De Beers Yields to Namibia’s Demands

De Beers LogoGaborone; Diamond giant, De Beers, which is 85 percent controlled by Anglo American, has reportedly “agreed in principle” with the Namibian government to introduce changes in a proposed new diamond sales and marketing contract.

The Namibian newspaper reports that Windhoek had demanded that 25-30 percent of the diamonds produced by Namdeb, a joint venture between the Namibian government and DeBeers, stay in the country for local cutting and polishing.

Namibia was also said to have demanded that the entire range of special stones (qualities, classes, sizes) be made available for sale and manufacturing in Namibia without limits. The daily claimed that a team had been put in place to finalize the agreement.

“A window in the market to enable the government to buy a meaningful portion of Namdeb Holding’s rough diamonds and sell them through alternative channels (is needed),” information minister Tjekero Tweya was quoted as saying in a statement.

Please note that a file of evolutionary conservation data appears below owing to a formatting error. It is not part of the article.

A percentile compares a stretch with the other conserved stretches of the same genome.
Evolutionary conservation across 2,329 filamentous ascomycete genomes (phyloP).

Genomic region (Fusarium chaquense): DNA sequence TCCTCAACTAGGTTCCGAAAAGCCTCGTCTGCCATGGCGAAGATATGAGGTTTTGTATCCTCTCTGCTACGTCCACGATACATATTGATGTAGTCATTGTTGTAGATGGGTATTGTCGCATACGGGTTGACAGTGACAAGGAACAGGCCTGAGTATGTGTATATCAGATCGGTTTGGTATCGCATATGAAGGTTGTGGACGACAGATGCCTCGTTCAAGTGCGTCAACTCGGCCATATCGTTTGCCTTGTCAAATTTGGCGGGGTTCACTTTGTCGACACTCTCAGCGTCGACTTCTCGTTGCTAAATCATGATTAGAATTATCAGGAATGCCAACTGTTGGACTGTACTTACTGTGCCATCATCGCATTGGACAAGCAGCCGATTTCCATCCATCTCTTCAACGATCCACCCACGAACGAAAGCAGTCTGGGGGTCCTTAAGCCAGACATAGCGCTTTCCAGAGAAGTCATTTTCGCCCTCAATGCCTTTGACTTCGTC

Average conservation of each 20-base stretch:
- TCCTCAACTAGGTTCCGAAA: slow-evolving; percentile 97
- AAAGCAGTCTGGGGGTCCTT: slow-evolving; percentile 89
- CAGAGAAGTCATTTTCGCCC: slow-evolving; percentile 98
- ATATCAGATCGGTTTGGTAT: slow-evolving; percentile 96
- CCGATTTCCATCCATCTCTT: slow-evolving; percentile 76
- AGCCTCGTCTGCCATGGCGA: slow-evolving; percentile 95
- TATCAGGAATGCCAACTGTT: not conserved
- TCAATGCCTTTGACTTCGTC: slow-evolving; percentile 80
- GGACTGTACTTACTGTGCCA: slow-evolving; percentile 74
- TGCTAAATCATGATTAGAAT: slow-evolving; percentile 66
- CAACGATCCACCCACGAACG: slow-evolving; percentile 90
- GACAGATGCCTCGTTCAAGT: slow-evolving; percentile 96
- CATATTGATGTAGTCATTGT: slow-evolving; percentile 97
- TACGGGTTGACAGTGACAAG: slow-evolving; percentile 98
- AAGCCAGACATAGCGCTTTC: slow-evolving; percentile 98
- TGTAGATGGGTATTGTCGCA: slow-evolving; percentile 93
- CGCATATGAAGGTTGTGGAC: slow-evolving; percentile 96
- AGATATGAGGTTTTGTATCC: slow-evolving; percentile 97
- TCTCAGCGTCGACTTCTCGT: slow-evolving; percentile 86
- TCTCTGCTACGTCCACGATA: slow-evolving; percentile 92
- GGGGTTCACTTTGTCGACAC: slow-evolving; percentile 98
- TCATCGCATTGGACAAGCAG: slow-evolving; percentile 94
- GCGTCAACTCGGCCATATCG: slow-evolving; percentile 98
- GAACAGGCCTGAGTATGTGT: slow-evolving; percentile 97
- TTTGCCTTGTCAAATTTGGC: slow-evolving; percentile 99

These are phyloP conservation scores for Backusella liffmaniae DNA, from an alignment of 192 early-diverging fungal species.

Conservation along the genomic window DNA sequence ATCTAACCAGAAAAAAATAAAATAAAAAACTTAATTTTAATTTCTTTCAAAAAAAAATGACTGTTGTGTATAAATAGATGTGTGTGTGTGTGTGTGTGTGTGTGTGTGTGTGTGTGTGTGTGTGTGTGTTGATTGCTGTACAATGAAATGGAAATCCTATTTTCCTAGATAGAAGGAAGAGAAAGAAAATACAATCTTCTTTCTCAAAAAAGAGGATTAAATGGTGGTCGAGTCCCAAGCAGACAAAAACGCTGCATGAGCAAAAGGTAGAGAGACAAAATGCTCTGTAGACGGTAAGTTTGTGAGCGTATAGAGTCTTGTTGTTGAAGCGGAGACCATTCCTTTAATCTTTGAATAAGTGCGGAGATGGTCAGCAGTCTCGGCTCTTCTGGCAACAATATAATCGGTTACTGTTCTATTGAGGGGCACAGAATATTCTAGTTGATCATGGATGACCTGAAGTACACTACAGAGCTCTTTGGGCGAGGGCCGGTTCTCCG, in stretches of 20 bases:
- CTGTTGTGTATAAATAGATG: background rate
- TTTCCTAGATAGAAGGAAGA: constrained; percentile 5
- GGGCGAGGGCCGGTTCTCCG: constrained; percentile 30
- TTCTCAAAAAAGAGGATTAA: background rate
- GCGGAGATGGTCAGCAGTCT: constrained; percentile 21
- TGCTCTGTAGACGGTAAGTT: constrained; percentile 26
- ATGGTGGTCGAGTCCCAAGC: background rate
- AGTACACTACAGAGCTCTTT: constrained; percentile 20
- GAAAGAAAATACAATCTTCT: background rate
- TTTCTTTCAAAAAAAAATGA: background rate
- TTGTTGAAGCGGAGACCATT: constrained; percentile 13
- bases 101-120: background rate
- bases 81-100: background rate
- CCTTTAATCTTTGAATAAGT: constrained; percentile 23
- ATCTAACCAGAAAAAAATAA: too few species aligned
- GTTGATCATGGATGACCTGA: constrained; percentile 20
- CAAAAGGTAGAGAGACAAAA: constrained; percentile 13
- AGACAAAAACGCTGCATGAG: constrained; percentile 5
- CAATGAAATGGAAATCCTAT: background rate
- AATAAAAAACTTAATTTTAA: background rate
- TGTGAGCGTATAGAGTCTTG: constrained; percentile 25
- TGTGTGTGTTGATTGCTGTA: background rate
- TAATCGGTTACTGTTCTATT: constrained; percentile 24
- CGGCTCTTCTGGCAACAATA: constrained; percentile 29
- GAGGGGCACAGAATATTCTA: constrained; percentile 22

The Namibian government was willing to find its own market outside of the De Beers’ system and had already consulted other countries in the diamond industry such as India. “We are a little wiser now, than we were years ago. We know there is a market out there,” said Tweya.

Namibia’s demands had been generally buoyed by a sales and marketing agreement that De Beers and Botswana reached in 2011, which the southern African country receiving 10 percent of Debswana’s production.

This had been gradually increasing annually since then and it would be capped at 15 percent in 2016. As a result, Botswana established the Okavango Diamond Trading Company to market and sell the diamonds gained through the agreement.